You probably know the Indian parable of the Blind People and the Elephant (Ud 6.4), where a group of folks who are blind-since-birth are brought together ’round an elephant. Each person is instructed to touch some part of the elephant: the trunk, an ear, a tusk, one side, a leg, the tail, etc.
When asked “What is an elephant?” each person describes the elephant as they experience it. The person on the trunk says “An elephant is like a hose”. The person touching the tusk says, “An elephant is like a pipe”. The person on the leg says, “An elephant is like a column.” The guy back at the tail says “An elephant is like a broom.” (1)
The blind people get into an argument; “An elephant is like this! An elephant is not like that!” (2) Things escalate and they end up in a fist fight. (Which must have been something to see.)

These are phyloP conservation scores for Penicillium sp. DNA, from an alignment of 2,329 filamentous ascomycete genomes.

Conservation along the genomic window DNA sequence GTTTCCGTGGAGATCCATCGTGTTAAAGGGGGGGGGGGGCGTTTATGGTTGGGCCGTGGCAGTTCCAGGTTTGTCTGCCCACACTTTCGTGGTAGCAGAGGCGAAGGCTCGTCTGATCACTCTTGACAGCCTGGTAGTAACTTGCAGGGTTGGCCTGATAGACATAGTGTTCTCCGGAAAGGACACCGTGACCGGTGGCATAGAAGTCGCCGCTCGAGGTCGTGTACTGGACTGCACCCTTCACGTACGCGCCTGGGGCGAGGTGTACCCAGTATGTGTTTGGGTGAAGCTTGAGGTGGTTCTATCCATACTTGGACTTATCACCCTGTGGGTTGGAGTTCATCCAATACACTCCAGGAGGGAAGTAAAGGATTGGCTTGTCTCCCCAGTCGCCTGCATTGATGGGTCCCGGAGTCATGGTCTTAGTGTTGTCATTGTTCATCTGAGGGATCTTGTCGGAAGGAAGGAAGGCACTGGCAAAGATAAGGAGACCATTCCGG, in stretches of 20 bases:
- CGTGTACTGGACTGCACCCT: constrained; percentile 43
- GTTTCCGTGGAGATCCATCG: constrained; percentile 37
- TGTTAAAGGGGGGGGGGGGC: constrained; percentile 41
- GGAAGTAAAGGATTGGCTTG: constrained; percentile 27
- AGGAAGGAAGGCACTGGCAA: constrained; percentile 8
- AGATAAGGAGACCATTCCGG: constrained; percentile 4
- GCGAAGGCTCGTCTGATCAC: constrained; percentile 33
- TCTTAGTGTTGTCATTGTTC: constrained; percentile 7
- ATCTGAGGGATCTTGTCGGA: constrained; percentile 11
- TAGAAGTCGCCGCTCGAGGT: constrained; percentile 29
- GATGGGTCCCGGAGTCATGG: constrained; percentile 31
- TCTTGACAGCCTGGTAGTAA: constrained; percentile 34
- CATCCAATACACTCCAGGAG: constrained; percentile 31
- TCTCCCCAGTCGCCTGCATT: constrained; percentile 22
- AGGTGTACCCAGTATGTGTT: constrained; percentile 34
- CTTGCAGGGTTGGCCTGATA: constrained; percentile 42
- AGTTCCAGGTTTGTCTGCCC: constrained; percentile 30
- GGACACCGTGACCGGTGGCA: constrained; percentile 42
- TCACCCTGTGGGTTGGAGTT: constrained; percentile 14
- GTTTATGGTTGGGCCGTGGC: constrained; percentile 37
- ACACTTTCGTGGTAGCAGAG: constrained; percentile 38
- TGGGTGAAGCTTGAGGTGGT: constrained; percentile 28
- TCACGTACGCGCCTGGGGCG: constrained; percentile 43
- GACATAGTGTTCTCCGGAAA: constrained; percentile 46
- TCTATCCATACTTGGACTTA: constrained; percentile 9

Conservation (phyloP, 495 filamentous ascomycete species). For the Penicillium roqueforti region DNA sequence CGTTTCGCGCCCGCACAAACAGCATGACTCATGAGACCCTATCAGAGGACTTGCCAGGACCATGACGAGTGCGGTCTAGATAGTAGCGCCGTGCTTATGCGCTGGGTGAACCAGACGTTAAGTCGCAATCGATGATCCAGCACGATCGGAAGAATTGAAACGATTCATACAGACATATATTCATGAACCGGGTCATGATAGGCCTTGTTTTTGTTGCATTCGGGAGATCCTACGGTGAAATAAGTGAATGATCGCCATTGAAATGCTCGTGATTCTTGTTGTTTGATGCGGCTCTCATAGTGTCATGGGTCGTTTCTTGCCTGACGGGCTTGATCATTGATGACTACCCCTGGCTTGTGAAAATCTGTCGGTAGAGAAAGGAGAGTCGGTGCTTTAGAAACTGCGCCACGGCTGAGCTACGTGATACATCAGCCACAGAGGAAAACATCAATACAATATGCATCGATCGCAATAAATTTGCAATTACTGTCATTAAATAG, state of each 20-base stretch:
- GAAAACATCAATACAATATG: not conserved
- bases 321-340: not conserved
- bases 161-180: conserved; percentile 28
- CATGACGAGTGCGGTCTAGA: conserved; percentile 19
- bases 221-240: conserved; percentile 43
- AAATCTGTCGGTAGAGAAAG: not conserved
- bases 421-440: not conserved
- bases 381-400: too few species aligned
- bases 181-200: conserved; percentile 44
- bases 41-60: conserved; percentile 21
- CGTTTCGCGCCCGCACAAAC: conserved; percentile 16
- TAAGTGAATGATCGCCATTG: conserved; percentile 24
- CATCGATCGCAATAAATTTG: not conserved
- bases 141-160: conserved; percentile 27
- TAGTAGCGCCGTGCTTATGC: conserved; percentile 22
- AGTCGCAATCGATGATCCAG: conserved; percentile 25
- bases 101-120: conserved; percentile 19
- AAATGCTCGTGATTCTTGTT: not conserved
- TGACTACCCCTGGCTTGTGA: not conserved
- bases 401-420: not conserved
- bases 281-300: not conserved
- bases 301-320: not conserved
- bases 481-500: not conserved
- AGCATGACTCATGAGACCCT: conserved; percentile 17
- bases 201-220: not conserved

Apparently this story was well known in India; I’ve heard another version where a wise king arrives on the scene and corrects the misunderstanding, saving the blind people from their ignorance.
But I propose a different version. What if the blind people say, “Wait a minute. Everybody chill for a sec. What do you think an elephant is like? And what do you think an elephant is like? Okay, well here’s what I think an elephant is like.”
In this way, the people don’t end just with fighting. And they don’t need to be saved by some omniscient guru. Instead, by calming down, by listening to each other, they are able to come to an understanding of what an elephant is like by working together. (3)
(1) I’ve taken liberties modernizing the descriptions.
(2) Translation by Stephen Batchelor in After Buddhism.
(3) This story is still problematic: equating blindness with ignorance, and also did anybody ask the elephant what he thought about all this touching? Topics for another essay…